History of Confirmation

Confirmation changed the requirements for Jewish "adulthood" by moving the focus from religious practice to doctrine.

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From an early point, the rite was held on Shavuot, the holiday that celebrates the giving of the Torah. The profession of faith by the young generation lends a moving dimension to a holiday otherwise lacking in physical symbols and folk customs. No doubt Shavuot has remained the preferred time for this rite because of its convenience as well: the occurrence of Shavuot in late spring coincides with the end of the school year. Thus confirmation marks the completion of supplementary Hebrew school along with secular studies.

It was rare that confirmation actually replaced, at least de jure, the ceremony of bar mitzvah, though de facto the latter clearly waned in popularity. In its initial stage, confirmation was conceived simply as a repackaging of bar mitzvah, with a change in the educational focus from practice to doctrinal declaration. To this end, its proponents were always careful to argue that the newer ceremony served a separate educational function. This claim led to a gradual increase in the age of the confirmand to 16 or 17 in order that the child's education would be prolonged and to emphasize the independence of the confirmation from the traditional bar mitzvah. By the 19th and early 20th centuries in North America, confirmation generally eclipsed bar mitzvah among North American Jews, most of whom had arrived from Germany, bringing Reform Judaism with them.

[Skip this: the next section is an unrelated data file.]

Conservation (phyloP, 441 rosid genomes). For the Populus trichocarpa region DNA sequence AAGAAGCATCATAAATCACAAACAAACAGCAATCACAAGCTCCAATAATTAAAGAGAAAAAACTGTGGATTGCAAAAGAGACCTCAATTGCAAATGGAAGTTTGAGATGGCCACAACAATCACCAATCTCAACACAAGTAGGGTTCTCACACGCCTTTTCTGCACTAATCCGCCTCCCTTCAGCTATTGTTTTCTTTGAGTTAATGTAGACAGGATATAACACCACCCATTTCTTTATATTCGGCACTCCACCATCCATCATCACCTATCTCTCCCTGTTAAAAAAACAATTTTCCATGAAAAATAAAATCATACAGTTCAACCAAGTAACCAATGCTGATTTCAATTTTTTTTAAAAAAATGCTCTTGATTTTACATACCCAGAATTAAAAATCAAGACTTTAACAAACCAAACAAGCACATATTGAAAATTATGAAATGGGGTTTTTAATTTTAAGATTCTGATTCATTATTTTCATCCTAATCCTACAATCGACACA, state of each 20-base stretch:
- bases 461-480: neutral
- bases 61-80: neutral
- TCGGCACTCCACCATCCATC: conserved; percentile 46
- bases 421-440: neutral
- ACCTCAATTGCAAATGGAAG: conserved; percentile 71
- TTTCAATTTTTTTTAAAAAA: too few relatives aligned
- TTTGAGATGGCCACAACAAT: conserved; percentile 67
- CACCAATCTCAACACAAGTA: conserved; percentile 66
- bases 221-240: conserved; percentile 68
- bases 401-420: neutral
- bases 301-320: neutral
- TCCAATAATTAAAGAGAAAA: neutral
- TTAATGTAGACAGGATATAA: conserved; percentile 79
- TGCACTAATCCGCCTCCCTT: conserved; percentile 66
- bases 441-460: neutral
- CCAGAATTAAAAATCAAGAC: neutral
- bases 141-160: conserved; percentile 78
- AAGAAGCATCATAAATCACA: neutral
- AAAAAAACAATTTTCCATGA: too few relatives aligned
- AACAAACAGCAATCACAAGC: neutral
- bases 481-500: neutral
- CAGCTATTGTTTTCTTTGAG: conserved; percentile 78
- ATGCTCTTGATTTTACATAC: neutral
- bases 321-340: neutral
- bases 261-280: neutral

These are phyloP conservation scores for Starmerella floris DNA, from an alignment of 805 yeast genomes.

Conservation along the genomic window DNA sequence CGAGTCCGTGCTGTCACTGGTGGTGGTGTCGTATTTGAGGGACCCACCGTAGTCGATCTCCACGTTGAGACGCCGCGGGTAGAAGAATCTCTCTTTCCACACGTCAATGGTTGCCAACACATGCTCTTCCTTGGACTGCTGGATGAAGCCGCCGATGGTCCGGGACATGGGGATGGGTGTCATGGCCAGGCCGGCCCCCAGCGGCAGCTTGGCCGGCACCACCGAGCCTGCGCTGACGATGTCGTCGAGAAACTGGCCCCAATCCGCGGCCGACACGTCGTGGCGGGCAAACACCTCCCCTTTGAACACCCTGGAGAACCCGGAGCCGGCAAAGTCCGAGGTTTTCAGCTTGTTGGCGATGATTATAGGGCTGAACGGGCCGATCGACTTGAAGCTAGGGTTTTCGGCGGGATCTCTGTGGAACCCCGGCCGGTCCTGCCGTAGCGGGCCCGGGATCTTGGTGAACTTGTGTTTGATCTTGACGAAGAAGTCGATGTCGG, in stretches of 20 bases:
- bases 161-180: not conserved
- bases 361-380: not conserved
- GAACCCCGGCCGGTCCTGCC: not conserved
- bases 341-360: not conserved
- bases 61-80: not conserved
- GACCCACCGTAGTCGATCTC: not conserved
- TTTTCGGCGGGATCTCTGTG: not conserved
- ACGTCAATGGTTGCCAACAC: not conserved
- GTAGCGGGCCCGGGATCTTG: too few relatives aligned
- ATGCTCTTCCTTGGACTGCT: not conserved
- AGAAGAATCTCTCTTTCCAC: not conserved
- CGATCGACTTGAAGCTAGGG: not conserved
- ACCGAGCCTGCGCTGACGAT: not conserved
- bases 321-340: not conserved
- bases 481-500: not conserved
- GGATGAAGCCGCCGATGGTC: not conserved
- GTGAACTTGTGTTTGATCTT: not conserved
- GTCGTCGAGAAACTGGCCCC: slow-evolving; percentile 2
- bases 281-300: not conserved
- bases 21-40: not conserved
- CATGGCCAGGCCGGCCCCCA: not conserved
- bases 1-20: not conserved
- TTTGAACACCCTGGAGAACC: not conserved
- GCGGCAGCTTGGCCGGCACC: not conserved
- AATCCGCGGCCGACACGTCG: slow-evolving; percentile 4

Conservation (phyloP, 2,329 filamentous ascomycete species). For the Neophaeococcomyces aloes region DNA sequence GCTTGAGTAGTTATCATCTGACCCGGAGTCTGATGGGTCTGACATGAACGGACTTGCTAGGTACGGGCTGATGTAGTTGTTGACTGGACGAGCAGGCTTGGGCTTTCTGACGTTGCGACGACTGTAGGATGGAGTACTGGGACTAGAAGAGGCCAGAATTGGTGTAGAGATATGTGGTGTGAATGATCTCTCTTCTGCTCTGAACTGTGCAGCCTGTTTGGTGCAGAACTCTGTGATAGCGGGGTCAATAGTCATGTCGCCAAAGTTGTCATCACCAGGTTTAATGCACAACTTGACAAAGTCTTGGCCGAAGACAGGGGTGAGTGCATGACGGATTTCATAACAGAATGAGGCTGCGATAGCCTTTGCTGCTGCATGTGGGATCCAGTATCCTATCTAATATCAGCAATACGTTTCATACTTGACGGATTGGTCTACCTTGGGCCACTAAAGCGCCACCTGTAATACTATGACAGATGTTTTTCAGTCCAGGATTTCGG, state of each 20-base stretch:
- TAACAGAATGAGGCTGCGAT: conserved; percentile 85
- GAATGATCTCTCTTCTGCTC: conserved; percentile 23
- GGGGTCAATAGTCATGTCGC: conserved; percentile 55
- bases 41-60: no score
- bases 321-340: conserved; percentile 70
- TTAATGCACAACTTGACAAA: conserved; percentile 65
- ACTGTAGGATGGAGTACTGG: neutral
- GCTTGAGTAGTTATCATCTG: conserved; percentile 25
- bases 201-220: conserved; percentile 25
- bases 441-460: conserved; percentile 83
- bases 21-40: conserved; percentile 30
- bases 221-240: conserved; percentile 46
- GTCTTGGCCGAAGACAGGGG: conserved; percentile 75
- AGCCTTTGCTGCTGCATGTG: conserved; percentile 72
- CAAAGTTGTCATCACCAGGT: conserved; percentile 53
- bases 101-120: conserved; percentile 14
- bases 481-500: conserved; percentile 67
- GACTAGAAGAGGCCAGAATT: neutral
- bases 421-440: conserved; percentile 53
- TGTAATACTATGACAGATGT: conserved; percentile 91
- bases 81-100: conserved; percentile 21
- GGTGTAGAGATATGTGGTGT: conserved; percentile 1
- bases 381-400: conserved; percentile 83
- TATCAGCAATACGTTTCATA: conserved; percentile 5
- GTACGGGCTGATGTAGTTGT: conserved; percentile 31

But bar mitzvah has enjoyed a rebirth of popularity and significance among the descendants of those liberal Jews who once dispensed with it. Indeed, by the 1970s, bat mitzvah had become the norm for many Jewish girls just as bar mitzvah was typical for boys.

Reprinted with permission from Life Cycles in Jewish and Christian Worship (The University of Notre Dame Press).

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Dr. Debra R. Blank

Dr. Debra R. Blank teaches liturgy at the Jewish Theological Seminary, where she was ordained in 1984.